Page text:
Thuy used to have a restaurant serving food and beer to customers, but not these days. The beer has gone entirely because it occasionally caused trouble. One never-to-forgotten evening during Tết, a crowd of young drunks who had been singing karaoke went on the rampage. There was a big fight, eventually broken up by the police. Shortly after that, Thuy decided that selling beer was more trouble than it was worth. Thuy’s place no longer serves food, except to hotel guests who are content with homely fare.

In her restaurant heyday, Thuy had a very good strategy for attracting custom: she employed a bevy of pretty women as hostesses. This brought the men in. Thuy gave the women free board and lodging and paid them nothing. The only money they received were tips from male customers. Very often there would be nothing more than chit-chat and mild canoodling between the men and the hostesses. Sometimes the men wanted to have sex, in which case the couple would go to a nearby hotel. Thuy would not allow prostitution on her premises. I wrote a blog some years ago describing these goings on, and an irate reader commented that Thuy’s place was no better than a brothel. I wrote back explaining that the only money Thuy made was from the sale of food and drinks. The women she employed were hard up and very happy to earn money in this way. Symbiosis – everyone was a winner and nobody got hurt.

Three years ago a disaster befell Thuy’s restaurant. It collapsed overnight. I well remember a tearful Thuy receiving a phone call from her nephew, Viet, telling her of the overnight collapse. The original building was not built on solid foundations and, after a decade of rainy seasons, had subsided. We took out a two-year bank loan in order to fund the rebuilding. I am happy to report that the new building is good for another hundred years. When the time came each month to repay the bank loan, I used to curse our luck but today, whenever I return to Tân Châu, I regard the interest the bank charged as money well spent. The lovely open outdoor area, which used to be a restaurant, is where most of the socializing is done, where the children have acres of space to play and where I have spent this Tết reading my books.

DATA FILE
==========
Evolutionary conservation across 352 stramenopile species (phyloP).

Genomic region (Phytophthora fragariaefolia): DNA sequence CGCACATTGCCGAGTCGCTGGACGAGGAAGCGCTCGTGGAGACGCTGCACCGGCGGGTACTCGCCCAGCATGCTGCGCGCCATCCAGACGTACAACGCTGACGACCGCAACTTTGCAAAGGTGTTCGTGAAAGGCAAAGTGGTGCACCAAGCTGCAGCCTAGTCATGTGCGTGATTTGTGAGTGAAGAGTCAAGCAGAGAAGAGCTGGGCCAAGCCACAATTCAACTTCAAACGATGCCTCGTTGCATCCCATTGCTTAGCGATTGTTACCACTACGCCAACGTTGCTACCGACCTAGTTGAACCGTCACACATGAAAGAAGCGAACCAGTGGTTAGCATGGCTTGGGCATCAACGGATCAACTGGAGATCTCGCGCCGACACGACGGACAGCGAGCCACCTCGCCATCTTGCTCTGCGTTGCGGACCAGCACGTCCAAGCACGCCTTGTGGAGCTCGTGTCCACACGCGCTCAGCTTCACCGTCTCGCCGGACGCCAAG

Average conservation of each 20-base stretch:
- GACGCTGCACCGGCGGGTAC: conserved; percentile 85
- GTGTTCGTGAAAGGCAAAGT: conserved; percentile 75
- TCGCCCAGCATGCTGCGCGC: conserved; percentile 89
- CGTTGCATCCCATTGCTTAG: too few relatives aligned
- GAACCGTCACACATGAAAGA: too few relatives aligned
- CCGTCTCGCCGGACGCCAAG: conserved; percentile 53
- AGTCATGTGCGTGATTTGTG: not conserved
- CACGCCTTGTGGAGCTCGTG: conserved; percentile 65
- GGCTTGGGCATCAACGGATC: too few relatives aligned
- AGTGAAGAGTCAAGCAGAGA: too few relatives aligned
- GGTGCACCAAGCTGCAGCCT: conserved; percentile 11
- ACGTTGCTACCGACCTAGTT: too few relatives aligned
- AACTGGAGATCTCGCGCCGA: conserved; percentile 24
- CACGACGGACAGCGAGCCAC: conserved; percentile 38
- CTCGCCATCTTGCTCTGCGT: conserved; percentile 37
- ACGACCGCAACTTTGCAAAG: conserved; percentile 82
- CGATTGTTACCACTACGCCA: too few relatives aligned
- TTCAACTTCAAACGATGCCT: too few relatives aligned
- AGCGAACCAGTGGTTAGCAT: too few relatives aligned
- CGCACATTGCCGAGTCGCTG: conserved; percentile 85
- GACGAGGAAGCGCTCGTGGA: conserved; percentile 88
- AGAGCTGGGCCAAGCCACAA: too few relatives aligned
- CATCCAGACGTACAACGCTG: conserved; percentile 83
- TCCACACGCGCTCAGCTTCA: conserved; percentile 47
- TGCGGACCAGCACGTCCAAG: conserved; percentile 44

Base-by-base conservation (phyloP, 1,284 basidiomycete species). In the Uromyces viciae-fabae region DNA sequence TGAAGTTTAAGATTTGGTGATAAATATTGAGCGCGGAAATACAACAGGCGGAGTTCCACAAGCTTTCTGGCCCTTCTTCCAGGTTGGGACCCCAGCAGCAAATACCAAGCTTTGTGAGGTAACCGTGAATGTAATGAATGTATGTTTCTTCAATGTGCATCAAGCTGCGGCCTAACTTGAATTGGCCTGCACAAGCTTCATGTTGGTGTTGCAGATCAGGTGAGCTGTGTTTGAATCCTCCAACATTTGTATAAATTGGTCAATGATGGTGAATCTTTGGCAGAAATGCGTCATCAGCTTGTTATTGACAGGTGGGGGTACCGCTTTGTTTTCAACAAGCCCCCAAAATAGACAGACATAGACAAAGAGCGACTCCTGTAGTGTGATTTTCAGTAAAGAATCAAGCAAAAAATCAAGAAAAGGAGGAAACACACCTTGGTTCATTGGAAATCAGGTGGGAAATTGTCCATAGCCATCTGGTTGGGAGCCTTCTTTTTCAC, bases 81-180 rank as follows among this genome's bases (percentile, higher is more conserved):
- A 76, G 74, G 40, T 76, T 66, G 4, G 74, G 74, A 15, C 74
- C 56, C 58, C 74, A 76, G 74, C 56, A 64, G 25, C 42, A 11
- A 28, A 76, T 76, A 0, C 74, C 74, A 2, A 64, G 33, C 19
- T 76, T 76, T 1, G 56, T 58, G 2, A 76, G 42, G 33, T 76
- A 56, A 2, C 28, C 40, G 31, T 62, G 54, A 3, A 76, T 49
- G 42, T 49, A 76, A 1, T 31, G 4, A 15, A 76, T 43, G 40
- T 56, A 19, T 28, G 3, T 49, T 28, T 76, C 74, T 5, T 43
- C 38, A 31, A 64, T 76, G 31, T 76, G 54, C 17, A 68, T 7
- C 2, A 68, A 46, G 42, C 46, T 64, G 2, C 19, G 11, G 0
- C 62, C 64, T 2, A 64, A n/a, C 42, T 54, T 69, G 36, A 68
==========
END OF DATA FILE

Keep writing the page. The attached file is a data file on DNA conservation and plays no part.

On the second day of Tết, Monday, most of the women wore red dresses, red being the lucky colour. Thuy’s aged parents (both in their eighties) received gifts of money in lucky red envelopes. We had various visitors, mostly family members. Thuy has seven sisters (the Pleiades, I call them) and innumerable nieces and nephews.

On the third day of Tết it was the birthday of Viet, Thuy’s nephew, who lives free of charge with his family in one of her houses. In return, he looks after the place and has spent a lot of his own money on trees and shrubs and other decorations. He is the ultimate handyman, having learnt his trade from his father, who was the brains behind the construction of Thuy’s houses. For the birthday dinner, everyone (except for me on my chair, because I find sitting cross-legged irksome) sat on the concrete floor next to the fields, ate seafood and drank beer. Every few minutes, people clinked glasses in the traditional way, uttering the time-honoured “Mot, hai, ba, yo!” I gave Viet a bottle of champagne, which he and another man polished off. I have never appreciated champagne so stuck to beer. The karaoke man arrived with his machine, and now the microphone was passed around to anyone who wanted to sing. It is amazing how many traditional songs the average Vietnamese person knows. I don’t enjoy karaoke but get vicarious pleasure from watching the Vietnamese sing their hearts out. Thuy sang several times and urged me to have a go, so I chose English songs I'd sung before, melodies that the Vietnamese like: ‘Yesterday’ by the Beatles and ‘Hotel California’ by the Eagles. Everyone clapped when I'd finished. I think they were glad the torture had stopped. I then contemplated singing a third song, which is available in karaoke format: ‘The Laughing Policeman’ by Charles Penrose, a song I used to hear on the radio in the 1950s. However, deciding it would be too bizarre for my audience, I shelved the idea. There was a great deal of dancing after the meal, but the music was abominable, so I went to bed early.

On Wednesday morning, the fourth day of Tết, I had to perform an unpleasant duty. Thuy’s eldest sister, aged 55, is very sick in hospital. Both her body and mind have deteriorated alarmingly. Thuy attributes this to a bad dose of Covid, but I think not. When I visited her in hospital a year ago, it was a terrible shock to see this once vigorous woman, a pillar of the family, reduced to a weeping, moaning shell. This time was less distressing because I knew what to expect. The sick woman is in the cheapest local hospital, where a doctor sees her once a day. Her husband, the architect of Thuy’s houses, looks after her day and night. She cannot walk and has no hope of recovery. How long she will linger on is anyone’s guess. As well as Thuy and myself, there were three of Thuy’s sisters present and Thuy’s mother. How terrible the mother must have felt looking at her first-born child in such a parlous state. Having done my duty, I said goodbye to the invalid, shook hands with her husband, and departed on the back of a motorbike.